Helping Your Child Cope with Stress

Life can be stressful at times, even for kids. Concerns about grades, peer pressure, friend issues, bullying, traumatic events, and more can lead to stress. Some stress can be productive—cortisol, the “stress hormone,” increases blood sugar, metabolism, and memory function, and provides a temporary boost to physical and mental ability. Those brief periods of stress can be productive and help a child be motivated to accomplish tasks that might be a little intimidating.

However, when stressful feelings continue over time, cortisol impairs brain functioning and suppresses the immune system. During childhood when the brain is still connecting the neural circuits for dealing with stress, chronic stress can rewire the brain to become overly reactive or slow to shut down when faced with threats. Chronic stress in childhood can evenincrease the risk of diseases in adulthood.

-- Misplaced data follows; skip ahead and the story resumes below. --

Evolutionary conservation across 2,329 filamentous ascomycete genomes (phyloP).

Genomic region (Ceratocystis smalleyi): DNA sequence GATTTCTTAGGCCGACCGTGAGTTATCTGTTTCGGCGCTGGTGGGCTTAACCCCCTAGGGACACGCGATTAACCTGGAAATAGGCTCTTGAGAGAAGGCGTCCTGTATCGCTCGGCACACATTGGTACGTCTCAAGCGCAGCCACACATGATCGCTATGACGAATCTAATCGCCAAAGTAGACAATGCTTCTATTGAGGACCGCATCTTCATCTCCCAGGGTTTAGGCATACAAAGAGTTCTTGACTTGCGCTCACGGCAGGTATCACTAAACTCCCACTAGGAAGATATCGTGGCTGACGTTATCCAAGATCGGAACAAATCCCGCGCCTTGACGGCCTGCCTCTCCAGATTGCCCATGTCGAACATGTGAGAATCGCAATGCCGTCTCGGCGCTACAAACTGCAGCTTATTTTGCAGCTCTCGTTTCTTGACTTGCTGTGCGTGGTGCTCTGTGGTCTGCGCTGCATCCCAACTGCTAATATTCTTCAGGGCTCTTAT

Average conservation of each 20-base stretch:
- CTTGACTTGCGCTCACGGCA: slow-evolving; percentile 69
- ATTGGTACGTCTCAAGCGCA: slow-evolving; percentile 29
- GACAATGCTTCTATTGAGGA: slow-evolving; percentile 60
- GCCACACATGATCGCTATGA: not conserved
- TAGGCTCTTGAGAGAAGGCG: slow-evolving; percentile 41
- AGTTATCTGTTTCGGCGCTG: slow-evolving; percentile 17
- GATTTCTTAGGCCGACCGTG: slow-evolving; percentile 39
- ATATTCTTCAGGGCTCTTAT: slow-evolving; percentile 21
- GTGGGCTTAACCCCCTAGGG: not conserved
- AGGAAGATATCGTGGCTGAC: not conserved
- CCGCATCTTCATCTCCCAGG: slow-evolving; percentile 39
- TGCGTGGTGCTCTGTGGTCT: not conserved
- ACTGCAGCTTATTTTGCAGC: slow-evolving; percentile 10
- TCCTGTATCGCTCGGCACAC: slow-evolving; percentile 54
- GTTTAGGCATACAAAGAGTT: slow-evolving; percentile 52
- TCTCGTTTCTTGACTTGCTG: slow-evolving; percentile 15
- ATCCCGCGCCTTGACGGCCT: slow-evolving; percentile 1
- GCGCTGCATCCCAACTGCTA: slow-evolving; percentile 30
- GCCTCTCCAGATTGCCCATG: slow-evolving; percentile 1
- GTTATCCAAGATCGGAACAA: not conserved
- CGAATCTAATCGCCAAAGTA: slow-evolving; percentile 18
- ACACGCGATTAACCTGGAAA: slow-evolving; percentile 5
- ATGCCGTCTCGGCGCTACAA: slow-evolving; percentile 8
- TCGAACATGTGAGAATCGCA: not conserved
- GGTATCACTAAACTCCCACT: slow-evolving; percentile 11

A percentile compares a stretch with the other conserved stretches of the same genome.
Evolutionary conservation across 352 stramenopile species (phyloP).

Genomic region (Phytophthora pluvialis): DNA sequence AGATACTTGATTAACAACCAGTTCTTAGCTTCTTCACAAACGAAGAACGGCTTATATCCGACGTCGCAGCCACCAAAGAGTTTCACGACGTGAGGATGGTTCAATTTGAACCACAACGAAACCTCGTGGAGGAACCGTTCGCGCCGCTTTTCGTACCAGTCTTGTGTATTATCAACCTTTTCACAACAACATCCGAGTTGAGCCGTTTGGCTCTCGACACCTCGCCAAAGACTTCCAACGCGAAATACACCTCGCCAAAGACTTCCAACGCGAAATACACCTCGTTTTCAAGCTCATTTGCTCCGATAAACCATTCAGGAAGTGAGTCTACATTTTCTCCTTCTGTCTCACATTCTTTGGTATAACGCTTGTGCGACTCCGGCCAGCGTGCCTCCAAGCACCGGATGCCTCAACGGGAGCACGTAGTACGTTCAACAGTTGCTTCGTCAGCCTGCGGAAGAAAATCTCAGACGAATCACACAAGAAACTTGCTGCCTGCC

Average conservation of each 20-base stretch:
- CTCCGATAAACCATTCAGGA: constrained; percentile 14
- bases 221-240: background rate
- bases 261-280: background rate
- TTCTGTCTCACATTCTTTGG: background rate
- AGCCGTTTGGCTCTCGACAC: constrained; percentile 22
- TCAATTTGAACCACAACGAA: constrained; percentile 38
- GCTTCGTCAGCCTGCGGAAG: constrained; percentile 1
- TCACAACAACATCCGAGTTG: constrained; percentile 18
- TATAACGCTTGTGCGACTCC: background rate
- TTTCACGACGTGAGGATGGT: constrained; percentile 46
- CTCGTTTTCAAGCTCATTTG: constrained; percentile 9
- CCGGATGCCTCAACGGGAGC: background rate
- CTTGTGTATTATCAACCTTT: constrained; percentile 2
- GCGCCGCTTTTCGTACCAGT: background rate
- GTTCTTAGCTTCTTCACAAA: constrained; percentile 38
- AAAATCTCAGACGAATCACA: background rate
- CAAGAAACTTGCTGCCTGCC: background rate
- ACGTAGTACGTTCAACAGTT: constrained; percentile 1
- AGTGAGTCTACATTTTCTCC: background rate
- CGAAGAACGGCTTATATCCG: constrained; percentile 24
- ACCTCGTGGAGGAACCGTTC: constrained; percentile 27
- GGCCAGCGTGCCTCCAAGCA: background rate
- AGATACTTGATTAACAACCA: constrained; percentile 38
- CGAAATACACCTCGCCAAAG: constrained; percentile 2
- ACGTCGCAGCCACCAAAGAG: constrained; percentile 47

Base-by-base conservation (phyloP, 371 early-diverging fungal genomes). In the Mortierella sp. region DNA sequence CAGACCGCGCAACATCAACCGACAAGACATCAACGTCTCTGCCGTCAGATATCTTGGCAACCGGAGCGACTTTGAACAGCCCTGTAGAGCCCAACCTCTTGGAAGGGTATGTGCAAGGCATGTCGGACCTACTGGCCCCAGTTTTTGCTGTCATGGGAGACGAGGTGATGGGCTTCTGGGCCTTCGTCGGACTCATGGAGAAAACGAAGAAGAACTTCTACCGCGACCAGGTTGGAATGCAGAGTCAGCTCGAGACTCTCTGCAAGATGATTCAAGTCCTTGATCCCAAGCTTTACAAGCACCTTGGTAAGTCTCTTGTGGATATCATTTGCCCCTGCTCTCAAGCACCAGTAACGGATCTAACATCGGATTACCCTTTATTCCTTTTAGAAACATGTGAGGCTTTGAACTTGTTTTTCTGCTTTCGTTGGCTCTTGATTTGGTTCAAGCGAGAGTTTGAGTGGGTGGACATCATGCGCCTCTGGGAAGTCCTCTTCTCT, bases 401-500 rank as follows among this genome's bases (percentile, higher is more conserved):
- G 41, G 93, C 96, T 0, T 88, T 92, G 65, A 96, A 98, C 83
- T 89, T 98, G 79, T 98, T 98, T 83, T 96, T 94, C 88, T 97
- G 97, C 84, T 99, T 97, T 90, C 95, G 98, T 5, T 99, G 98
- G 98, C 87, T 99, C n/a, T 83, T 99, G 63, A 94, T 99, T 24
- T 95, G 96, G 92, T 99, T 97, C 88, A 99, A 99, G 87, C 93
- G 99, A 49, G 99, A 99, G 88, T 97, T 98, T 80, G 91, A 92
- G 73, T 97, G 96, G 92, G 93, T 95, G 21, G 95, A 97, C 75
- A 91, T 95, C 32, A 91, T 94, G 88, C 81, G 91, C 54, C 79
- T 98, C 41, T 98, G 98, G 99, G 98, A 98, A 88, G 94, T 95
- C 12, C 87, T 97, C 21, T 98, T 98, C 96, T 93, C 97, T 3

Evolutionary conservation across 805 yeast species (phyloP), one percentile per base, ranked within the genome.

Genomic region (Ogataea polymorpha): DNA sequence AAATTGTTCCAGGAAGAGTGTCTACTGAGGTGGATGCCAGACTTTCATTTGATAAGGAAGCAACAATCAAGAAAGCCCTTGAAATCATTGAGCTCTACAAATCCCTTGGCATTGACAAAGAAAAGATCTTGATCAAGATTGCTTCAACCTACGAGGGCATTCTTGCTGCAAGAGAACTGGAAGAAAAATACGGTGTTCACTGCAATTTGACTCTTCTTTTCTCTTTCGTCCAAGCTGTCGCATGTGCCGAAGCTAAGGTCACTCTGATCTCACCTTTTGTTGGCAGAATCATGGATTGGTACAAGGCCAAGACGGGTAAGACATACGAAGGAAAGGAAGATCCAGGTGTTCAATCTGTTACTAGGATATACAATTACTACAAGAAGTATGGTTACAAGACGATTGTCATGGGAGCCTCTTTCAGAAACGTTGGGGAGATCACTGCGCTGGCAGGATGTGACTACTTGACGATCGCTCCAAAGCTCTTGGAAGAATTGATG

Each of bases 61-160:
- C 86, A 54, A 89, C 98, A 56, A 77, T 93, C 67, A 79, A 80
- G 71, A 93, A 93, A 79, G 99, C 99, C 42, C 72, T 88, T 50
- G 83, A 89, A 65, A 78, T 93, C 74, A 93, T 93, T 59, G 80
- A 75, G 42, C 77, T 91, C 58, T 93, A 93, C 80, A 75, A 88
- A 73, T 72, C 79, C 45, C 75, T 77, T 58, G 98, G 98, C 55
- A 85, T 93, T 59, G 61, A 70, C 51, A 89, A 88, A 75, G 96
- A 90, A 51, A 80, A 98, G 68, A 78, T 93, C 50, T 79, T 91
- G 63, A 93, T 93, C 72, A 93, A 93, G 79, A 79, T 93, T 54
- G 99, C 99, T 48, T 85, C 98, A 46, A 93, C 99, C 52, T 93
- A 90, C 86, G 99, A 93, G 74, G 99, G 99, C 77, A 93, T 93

How to Cope with Stress

Much of how to cope with stress applies to anyone, adults or children.

  • Take care of SELF (Sleep, Exercise, Leisure, and Food)—get plenty of sleep, get some exercise, do something fun and relaxing to take a break, and eat healthy.
  • Talk to others, sharing your problems and how you are feeling and coping.
  • Avoid drugs and alcohol—while they may seem to ease stress in the short term, over the long term they create problems that increase stress.
  • Take a break from what’s causing your stress.
  • Recognize when you need more help.

Helping Your Child Cope with Stress

Stress often comes in part from feeling unable to manage what life is giving you, and for children, there are many things that can leave them feeling helpless, as they have less experience in dealing with difficulties. Keep in mind the coping strategies above, and talk with your child to help them to process what is causing their stress. Additional ways you can help your child cope are:

  • Maintain a normal routine—familiarity helps to provide a sense of stability.
  • Talk, listen, and encourage expression. Give your child opportunities to talk, but don’t force them. Listen to what their thoughts, feelings, and worries are, and share some of yours. Keep the lines of communication open, and check in with them to see how they feel after a week, a month, or more.